In this post, I am going to share with you a few tips and recommendations I think you should keep in mind when traveling in Colombia. Hopefully, these tips will help make your trip a little easier.
1. Learn some Spanish!
This recommendation may seem a bit obvious to some of you, but I have come across my fair number of tourists in Colombia who have no knowledge of Spanish, not even basic, “survival Spanish.” Colombia’s national language is Spanish and while there are many Colombians who speak some English, it is wrong to assume that all Colombians will understand English. It’s possible to “get by” in Colombia with no Spanish, but even just a little Spanish will go a long way. So, do whatever you need to do to brush up on some Spanish—hire a private tutor, take a class at a local university, download some podcasts, or buy a teach yourself book at your local bookstore!
2. Read about Colombia—it’s not Mexico!
Again, this recommendation may seem obvious to some, but it’s worth mentioning, because of the popular assumption that all of Latin America is “like Mexico.” Colombia is not Mexico, and even though both countries were conquered by Spain and have Spanish influences in their cultures, they both have very unique and distinct customs and cultures. To better understand Colombian culture and to make sure and avoid any embarrassing cultural misunderstandings, it’s advisable to grab a book about Colombia or read up online about Colombia’s history and culture. It will make your interactions with Colombians less stressful and you’ll better clue in on how to act within the bounds of Colombian politeness!
3. Always have cash, and make sure to have some small bills and coins.
While most major chain stores and restaurants in Colombia will accept debit and credit cards, many small and neighborhood stores will only take cash. You’ll also need cash for taxis, buses, and anything you decide to buy from street vendors (amazing street food, trinkets, souvenirs, or sweets). It’s also advisable to make sure and carry small bills and coins on you as sometimes getting change for large bills (50.000 peso bills, in particular) can be complicated, especially from taxi drivers, buses, and street vendors. If you get cash from an ATM machine, know that it will likely give you 50.000 and 20.000 peso bills. If you need small bills and coins, try to break your larger bills in chain grocery stores like Exito and Carrulla who will always have change.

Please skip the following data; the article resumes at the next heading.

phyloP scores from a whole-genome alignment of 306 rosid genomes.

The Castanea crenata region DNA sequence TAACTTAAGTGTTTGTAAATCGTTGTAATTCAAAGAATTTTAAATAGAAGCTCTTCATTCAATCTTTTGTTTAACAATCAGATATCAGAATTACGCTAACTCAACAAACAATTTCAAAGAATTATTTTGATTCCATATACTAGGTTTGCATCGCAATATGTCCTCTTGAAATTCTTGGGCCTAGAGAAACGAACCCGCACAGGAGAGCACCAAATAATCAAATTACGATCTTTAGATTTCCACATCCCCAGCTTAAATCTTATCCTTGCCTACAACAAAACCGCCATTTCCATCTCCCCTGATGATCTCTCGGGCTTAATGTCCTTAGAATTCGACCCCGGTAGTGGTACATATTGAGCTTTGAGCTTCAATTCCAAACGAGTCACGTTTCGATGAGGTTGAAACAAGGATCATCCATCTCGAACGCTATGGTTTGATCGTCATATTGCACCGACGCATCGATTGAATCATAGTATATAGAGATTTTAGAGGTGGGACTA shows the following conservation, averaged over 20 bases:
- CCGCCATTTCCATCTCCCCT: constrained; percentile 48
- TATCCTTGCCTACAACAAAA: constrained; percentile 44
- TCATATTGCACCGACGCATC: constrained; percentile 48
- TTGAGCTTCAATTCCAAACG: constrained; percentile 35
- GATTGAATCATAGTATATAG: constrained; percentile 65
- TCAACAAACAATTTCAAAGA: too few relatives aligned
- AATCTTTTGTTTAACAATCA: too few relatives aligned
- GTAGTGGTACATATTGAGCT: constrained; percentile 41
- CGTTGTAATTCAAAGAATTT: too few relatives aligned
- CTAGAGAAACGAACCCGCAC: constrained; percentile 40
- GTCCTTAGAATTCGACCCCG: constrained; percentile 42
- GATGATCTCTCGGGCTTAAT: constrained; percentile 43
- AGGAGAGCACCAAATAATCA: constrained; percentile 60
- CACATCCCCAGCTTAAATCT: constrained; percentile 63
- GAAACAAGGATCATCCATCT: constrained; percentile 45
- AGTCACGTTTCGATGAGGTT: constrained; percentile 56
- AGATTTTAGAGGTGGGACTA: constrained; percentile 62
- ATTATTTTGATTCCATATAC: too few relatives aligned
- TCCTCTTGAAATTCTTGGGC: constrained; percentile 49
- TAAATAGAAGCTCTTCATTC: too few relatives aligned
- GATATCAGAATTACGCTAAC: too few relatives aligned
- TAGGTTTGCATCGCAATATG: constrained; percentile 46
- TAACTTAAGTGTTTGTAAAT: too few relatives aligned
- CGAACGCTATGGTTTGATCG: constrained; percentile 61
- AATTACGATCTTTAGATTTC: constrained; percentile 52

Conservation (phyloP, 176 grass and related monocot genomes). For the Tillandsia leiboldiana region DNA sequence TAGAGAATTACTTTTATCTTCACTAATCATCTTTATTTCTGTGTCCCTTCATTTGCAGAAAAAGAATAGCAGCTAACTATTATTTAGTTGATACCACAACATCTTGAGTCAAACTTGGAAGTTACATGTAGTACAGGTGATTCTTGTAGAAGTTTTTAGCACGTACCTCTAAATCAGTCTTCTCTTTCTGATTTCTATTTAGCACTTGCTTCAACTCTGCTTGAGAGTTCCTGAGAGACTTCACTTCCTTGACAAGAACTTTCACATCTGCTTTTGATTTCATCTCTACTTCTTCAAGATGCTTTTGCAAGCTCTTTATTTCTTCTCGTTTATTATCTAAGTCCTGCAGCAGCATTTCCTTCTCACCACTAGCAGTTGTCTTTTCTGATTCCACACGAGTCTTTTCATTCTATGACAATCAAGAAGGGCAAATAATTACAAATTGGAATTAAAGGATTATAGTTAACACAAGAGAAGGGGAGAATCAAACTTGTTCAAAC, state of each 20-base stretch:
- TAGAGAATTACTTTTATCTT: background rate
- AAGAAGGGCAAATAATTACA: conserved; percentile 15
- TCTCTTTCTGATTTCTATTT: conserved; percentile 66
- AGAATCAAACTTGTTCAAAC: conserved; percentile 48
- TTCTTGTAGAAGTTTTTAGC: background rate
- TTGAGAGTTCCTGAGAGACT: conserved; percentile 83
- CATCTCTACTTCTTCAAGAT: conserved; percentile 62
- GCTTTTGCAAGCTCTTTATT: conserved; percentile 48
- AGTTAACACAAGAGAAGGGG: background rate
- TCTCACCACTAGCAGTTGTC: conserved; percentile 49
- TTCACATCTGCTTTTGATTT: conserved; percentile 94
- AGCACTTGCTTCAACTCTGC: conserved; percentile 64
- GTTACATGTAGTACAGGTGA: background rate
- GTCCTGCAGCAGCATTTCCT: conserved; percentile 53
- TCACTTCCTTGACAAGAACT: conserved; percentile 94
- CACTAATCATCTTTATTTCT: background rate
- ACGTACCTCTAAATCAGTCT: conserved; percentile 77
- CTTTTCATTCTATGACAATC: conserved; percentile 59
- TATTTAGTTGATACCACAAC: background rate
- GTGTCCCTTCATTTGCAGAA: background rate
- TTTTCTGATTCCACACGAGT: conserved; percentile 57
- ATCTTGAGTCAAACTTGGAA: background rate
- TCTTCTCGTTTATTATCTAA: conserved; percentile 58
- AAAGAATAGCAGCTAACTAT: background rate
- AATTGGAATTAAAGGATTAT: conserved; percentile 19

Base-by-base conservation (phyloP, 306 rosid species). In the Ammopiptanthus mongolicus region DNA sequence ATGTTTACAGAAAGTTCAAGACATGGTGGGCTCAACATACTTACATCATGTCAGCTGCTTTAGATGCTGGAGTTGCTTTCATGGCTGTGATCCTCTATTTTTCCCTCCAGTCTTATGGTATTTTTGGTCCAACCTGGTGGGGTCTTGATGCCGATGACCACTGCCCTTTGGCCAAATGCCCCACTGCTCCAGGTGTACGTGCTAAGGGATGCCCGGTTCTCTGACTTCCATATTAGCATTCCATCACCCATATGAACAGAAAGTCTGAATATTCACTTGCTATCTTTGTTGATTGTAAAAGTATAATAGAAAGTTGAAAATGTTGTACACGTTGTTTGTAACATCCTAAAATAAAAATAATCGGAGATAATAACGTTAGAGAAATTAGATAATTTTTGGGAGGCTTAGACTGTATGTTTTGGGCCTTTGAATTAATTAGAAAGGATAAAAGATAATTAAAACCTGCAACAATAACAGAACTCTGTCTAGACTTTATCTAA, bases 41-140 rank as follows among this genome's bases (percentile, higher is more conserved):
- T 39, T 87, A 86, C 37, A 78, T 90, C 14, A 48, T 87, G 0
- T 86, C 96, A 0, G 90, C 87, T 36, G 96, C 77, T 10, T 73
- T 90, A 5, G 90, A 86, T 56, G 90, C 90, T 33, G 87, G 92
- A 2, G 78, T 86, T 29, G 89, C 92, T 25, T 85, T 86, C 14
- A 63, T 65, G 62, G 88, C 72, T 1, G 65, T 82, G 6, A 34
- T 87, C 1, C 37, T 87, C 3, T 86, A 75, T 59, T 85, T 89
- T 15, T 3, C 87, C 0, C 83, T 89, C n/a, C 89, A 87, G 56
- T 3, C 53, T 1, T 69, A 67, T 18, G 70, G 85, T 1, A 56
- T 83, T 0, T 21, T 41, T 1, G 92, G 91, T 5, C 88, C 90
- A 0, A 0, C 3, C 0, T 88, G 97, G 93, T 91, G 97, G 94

4. Know how to call a cell phone versus a landline number.
While most cellphone numbers differ in length and or number combinations from landlines, in Colombia the distinction between landlines and cellphones is very marked. As a tourist, you may be unaware of this. In most cases, you probably won’t need to know how this system works, but if you need to make a phone call during your travel it would be good to know the following:
-All cellphone numbers starts with the number “3” and are 10 digits long.
-Landline numbers can start with a variety of numbers and are only 7 digits long.
-Calling a landline number from a cellphone is more expensive and you must dial 3+the area code of the city you’re dialing + the landline number. For instance to call a landline number in Barranquilla from a cellphone you’d need to dial 35 + XXX-XXXX.
-Calling a cellphone from a landline can also be expensive and many hotels will have their phones blocked so guests can only dial local landline numbers. To do so, though, you’ll have to dial “03” + the cell phone number
5. Be open for adventure & trying new things and leave your stereotypes at home!
Many of you will be tempted to create an image of Colombia in your head before you arrive there. As hard as it might be, try and leave all the stereotypes and preconceived notions you may have of Colombia at home. Try to arrive to Colombia with an open mind and a soul ready for adventure. Colombia is a beautiful country that will amaze you and open you up to so many incredible and unique experiences, if you open yourself up. So, don’t let stereotypes keep you from enjoying this remarkable Andean nation.
Paige M. Pole
About the author:
“Paige M. Poole is an Alabamian and traveler at heart who has settled, for now, in Barranquilla, Colombia, and earns her living as an English professor at the Instituto de Idiomas (Language Institute) at la Universidad del Norte (University of the North). When not teaching English, she enjoys blogging, traveling, relaxing on the beach, and spending time with her partner and two cats, Milo and Sophie. You can see more of Paige’s traveling experiences in her personal blog www.trotamunda.wordpress.com
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